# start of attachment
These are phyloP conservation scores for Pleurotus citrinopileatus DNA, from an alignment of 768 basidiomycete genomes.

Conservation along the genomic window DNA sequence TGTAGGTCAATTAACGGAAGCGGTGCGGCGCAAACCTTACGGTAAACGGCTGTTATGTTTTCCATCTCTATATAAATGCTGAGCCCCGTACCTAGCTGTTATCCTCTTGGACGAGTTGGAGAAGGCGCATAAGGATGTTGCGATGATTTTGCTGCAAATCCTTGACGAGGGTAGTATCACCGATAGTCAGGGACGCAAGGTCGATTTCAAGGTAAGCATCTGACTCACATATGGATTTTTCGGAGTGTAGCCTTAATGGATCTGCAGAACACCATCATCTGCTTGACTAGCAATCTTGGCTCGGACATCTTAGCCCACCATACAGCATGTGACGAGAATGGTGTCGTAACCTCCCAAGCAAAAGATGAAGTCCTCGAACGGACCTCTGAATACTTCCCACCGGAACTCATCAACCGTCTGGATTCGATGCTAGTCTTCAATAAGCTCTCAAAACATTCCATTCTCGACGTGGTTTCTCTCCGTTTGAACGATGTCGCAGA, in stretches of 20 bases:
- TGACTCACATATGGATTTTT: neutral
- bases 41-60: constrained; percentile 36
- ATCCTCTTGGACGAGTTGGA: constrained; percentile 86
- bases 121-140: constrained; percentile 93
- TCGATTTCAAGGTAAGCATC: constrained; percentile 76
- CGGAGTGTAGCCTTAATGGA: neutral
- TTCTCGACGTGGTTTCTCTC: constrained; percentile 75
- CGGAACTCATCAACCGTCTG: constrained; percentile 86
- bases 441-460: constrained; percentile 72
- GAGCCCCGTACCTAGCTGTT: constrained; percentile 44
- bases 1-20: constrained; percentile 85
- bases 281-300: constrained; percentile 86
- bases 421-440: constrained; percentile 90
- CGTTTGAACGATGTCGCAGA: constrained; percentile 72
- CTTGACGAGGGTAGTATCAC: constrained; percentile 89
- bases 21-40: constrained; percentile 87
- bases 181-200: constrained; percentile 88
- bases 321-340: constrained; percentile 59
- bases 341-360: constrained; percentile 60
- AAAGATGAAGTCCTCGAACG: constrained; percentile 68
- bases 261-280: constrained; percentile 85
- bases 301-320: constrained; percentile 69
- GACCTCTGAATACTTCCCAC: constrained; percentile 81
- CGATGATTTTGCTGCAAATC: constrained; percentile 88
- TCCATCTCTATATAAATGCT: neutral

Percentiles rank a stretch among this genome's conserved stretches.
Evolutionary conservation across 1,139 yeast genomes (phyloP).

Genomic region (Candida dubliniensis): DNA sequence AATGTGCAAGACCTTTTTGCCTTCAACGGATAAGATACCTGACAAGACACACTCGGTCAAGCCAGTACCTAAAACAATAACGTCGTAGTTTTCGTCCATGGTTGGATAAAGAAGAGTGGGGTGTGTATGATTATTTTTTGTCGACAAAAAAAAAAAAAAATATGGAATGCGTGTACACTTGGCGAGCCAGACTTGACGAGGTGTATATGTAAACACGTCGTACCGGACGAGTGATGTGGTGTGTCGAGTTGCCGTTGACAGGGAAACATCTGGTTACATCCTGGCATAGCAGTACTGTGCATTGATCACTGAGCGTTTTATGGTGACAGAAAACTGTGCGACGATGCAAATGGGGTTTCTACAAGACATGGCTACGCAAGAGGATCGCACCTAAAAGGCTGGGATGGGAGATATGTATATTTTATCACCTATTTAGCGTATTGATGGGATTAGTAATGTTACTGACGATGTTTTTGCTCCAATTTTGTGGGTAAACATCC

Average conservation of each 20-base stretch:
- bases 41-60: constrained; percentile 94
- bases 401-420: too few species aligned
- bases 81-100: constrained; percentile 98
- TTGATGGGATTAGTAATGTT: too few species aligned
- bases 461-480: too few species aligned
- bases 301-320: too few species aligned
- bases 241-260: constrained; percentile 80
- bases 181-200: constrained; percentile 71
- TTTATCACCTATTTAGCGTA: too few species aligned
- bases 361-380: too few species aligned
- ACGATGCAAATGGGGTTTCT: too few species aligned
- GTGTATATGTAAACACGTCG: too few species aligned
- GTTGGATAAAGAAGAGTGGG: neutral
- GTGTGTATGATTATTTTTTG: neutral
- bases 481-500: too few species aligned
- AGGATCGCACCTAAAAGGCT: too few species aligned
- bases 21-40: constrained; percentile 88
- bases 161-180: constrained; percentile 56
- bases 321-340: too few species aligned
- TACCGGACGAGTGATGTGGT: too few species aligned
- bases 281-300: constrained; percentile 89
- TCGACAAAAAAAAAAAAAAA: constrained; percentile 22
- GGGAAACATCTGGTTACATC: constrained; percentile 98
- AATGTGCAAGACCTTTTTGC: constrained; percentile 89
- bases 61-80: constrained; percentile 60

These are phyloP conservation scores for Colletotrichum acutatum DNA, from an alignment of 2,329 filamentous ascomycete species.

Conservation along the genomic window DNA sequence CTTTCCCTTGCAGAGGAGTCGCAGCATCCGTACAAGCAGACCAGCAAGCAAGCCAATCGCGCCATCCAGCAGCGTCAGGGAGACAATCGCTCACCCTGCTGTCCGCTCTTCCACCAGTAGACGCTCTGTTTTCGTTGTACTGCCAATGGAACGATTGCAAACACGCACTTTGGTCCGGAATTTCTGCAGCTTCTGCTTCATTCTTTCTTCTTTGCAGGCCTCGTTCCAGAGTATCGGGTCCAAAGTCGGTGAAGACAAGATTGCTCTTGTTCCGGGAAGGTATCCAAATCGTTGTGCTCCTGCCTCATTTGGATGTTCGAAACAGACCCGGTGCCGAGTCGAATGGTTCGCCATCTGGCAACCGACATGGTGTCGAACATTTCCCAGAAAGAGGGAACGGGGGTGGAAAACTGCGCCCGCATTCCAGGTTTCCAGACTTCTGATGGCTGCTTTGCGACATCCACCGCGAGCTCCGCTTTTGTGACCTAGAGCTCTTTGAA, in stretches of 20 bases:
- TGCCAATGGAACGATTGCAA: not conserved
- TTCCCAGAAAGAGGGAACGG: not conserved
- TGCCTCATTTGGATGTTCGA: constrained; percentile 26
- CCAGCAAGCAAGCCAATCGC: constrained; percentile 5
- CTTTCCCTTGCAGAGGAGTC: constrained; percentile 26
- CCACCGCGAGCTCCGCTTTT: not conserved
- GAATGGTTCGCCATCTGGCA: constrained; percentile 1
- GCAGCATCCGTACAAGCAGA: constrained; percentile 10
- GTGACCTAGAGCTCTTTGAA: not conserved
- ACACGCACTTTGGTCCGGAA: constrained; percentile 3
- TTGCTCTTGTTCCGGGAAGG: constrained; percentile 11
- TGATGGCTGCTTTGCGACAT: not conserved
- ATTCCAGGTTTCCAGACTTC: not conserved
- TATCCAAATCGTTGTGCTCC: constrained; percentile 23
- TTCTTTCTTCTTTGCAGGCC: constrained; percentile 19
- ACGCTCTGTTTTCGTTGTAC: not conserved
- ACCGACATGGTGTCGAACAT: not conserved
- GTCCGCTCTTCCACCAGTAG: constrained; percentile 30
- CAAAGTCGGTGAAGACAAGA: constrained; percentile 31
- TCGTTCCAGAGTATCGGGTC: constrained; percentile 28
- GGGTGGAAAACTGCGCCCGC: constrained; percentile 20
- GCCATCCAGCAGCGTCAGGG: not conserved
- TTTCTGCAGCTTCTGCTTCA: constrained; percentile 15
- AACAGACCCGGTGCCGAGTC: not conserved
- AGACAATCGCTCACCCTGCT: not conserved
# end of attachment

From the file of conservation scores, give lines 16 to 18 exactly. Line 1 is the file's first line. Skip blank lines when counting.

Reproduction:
- CGTTTGAACGATGTCGCAGA: constrained; percentile 72
- CTTGACGAGGGTAGTATCAC: constrained; percentile 89
- bases 21-40: constrained; percentile 87